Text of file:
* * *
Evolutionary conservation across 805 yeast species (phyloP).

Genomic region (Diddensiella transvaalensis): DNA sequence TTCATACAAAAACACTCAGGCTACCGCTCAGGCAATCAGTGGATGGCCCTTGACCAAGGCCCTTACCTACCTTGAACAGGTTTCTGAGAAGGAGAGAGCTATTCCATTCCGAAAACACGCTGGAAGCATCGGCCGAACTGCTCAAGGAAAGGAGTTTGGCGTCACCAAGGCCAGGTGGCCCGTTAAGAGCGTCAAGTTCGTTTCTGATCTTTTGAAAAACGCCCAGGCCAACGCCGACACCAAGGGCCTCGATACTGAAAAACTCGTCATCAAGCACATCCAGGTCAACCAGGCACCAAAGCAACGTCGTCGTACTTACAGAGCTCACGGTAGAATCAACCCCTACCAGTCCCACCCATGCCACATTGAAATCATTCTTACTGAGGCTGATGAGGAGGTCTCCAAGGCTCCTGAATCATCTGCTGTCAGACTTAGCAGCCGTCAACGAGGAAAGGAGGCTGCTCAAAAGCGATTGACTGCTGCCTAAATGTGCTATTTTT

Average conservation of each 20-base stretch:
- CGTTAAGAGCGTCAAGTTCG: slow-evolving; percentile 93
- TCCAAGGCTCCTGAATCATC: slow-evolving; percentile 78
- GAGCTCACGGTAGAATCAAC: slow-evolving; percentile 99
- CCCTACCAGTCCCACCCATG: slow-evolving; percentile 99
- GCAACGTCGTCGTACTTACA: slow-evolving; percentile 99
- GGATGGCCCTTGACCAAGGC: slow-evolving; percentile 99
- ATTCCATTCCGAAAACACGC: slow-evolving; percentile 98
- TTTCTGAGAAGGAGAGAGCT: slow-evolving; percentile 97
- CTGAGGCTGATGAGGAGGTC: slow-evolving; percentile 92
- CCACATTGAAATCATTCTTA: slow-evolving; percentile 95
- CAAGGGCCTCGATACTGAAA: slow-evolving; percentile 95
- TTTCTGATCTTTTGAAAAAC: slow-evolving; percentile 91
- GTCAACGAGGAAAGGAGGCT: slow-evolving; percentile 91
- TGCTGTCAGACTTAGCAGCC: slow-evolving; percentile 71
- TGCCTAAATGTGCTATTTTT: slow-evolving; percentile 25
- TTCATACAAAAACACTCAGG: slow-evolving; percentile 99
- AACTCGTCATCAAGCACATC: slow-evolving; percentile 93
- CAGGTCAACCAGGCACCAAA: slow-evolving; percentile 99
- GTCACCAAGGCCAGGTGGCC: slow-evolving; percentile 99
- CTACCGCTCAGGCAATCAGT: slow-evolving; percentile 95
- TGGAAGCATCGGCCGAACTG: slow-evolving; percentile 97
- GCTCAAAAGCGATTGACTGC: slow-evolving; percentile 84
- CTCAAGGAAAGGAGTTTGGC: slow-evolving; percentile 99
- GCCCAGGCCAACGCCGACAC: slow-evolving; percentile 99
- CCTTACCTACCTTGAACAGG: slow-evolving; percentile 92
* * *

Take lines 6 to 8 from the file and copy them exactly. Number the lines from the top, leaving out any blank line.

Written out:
- GAGCTCACGGTAGAATCAAC: slow-evolving; percentile 99
- CCCTACCAGTCCCACCCATG: slow-evolving; percentile 99
- GCAACGTCGTCGTACTTACA: slow-evolving; percentile 99